School hopes shock pad is safer

Officials at Jackson R-2 School District in Missouri hope extra investment in a shock pad will make new synthetic turf surfaces that much safer for student-athletes.

Jackson High School’s football and soccer fields currently feature natural grass, but district superintendent John Link seems convinced that synthetic turf is the safer alternative, and that additional investment in a shock pad beneath each surface will help prevent concussions caused when players’ heads hit the ground. Both projects, which will include adding fencing and a perimeter walkway around the football field, are estimated to cost $1.8 million total.

“We are going to expend a little bit more money then we normally would,” Link told CBS affiliate KFVS. “We want our players, our coaches and the community to be proud of the facility. If it saves one student from having a concussion it’s worth it. If it doesn’t we’ve done all we could.”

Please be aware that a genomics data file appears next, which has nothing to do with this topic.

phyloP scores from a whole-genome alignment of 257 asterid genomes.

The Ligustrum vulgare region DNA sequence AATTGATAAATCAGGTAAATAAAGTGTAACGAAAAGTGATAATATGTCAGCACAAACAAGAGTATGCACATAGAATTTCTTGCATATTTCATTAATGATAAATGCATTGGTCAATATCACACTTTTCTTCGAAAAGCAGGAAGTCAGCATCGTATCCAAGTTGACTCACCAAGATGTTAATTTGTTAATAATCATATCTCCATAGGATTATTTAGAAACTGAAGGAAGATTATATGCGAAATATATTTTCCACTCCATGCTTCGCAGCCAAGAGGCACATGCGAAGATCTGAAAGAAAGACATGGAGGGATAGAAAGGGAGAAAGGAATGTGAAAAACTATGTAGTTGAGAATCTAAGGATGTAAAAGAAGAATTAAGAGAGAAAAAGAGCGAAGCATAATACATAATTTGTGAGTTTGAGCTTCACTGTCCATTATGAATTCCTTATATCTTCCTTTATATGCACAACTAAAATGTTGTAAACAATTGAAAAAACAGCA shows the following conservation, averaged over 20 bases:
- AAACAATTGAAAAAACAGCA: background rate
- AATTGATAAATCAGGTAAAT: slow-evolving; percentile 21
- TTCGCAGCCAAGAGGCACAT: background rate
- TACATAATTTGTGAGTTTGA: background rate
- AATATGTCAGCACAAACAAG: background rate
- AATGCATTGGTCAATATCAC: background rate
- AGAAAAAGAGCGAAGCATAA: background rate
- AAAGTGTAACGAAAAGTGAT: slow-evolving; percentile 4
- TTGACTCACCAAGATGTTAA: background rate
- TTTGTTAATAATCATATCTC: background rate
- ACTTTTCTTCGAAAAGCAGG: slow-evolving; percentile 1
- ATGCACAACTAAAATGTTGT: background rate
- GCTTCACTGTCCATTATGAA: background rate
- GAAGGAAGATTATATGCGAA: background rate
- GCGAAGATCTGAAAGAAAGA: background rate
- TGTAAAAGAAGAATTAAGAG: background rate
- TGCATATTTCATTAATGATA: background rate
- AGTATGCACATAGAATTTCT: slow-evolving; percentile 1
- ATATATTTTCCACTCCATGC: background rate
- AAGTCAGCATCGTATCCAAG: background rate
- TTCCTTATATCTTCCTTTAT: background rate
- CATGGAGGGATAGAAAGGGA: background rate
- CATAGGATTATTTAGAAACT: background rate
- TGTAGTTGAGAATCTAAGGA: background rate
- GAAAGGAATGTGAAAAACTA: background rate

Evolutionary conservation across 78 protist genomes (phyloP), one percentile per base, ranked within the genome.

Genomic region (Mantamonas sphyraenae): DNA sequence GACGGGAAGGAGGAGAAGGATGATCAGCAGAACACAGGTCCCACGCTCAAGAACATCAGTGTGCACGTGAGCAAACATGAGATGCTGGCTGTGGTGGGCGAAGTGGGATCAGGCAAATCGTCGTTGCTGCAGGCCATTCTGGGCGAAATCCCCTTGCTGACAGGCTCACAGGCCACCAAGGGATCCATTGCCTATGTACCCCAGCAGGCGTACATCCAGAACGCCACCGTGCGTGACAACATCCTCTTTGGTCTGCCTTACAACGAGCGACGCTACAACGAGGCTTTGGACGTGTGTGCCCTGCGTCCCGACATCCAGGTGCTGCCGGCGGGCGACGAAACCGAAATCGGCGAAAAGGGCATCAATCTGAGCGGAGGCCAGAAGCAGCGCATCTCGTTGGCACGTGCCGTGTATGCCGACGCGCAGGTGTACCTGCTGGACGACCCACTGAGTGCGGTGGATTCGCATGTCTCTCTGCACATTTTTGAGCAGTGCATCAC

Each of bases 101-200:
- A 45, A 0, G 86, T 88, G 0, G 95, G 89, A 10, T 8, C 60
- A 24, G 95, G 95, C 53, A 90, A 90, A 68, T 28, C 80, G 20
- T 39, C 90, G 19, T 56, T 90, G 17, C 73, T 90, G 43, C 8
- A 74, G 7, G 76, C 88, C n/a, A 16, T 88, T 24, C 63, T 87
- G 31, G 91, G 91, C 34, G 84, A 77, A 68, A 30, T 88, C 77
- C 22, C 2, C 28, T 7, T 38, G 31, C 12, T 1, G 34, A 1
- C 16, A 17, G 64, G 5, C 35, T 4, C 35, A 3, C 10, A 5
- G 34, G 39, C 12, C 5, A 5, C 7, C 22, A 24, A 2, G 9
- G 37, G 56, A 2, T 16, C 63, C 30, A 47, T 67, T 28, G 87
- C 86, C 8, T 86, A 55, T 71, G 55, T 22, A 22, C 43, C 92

Link expects the underlying shock pads to outlast by four to seven years their respective field installations, which typically come with an eight-year warranty. “If and when the turf has to be replaced, the shock pad doesn’t have to be replaced if it’s in good standing, and it will get tested,” said Link, who’s in good company when giving shock pads serious consideration for their injury-mitigation potential.

Shock pads are the focus of a documentary titled “Shocked: A Hidden Factor in the Sports Concussion Crisis,” which debuted in January on the multi-platform sports network Stadium. At the time of the premier, AB spoke to NFL Hall of Famer and documentary producer Brett Favre, who said, “There’s no way you would let your child go out on the football field and play tackle football without a helmet. You wouldn’t even consider that. But you would let your kid go out in a helmet and play on the hardest surface out there. You just don’t think of the surface as a piece of equipment like a helmet or thigh pad or shoulder pads, but in reality it is. And I’ll be honest with you, I never thought of it that way either. There is something out there that is safer, and we have to press the issue and ask questions about the surface.” – by Paul Steinbach, Athletic Business